Occupational stress: Though companies around the world these days claim to be 21st century workplaces, very few companies have actually made their policies more women friendly. Lack of creches, long working hours, increased workload, difficult maternity leave policies and lack of pay parity are still some of the issues plaguing workplaces, giving little to no leeway to women who want to succeed at work.

Lack of social support: This especially holds true for working women. In traditional societies, working women face challenges such as missing physical infrastructure like creche facilities at workplaces and lack of social support such as reliable house help or elderly relatives to take care of children and other household duties. Due to these bottlenecks, many educated women stop working or go on long sabbaticals, which affect their career path and growth.

Social expectations: Social expectations are such that a woman, irrespective of her working status, is expected to manage household chores, relationships and look after children. Many of these women are the first-generation women in their family to go out and work. But, the workload at home stresses them out. Though being assertive at workplace is imperative, voicing similar concerns at home is often met with disgruntled looks and a lack of empathy. While travelling for work, networking and putting in long hours at work might be perceived critical to succeeding at work, returning home at a specified hour every day is an unspoken rule and expectation in many Indian households.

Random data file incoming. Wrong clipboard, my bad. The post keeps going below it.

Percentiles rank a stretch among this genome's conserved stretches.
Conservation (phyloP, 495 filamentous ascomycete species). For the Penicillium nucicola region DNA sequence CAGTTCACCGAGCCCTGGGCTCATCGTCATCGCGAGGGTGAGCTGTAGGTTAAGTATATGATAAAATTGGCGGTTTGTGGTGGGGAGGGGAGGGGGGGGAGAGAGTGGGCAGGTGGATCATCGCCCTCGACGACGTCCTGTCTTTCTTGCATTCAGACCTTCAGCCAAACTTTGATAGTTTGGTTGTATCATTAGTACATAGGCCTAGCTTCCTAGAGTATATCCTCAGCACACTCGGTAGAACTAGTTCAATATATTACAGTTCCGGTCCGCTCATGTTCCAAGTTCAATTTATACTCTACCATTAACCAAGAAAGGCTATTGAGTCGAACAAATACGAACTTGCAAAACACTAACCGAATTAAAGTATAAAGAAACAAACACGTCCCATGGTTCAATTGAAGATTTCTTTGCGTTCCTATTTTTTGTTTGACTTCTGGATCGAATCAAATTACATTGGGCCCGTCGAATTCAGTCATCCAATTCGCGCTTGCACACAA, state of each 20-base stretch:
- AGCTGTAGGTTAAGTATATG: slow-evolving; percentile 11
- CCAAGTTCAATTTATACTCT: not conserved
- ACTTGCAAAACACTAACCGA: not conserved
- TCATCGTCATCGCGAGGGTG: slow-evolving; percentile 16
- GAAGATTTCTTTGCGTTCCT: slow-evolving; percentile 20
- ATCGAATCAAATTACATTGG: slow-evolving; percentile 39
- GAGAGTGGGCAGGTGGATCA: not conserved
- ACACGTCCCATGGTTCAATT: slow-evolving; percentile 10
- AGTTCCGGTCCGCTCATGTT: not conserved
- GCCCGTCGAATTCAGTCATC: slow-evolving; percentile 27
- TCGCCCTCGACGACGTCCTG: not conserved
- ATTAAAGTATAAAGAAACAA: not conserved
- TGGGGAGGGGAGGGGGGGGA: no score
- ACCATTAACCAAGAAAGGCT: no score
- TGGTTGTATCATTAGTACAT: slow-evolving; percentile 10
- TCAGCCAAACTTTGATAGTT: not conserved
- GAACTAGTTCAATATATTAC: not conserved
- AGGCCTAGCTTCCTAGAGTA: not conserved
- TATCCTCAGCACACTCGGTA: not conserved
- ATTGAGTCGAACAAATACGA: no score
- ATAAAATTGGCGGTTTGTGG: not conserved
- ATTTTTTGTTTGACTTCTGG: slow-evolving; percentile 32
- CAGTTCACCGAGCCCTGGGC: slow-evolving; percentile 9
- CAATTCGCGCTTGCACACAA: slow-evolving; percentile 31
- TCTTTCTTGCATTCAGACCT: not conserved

Expectations from self: In this age of Instagram and LinkedIn, where looking good as well as succeeding in the rat race is more desirable than ever, women put undue pressure on themselves to perform and succeed at every level. This holds true especially for urban women, who, with a decent job and education, have ambitions and aspirations to perform well in multiple areas.

The above-mentioned causes usually fuel stress symptoms in women, leading to serious manifestations pertaining to physical as well as emotional stress symptoms in women.

What are the Symptoms of Stress in Women?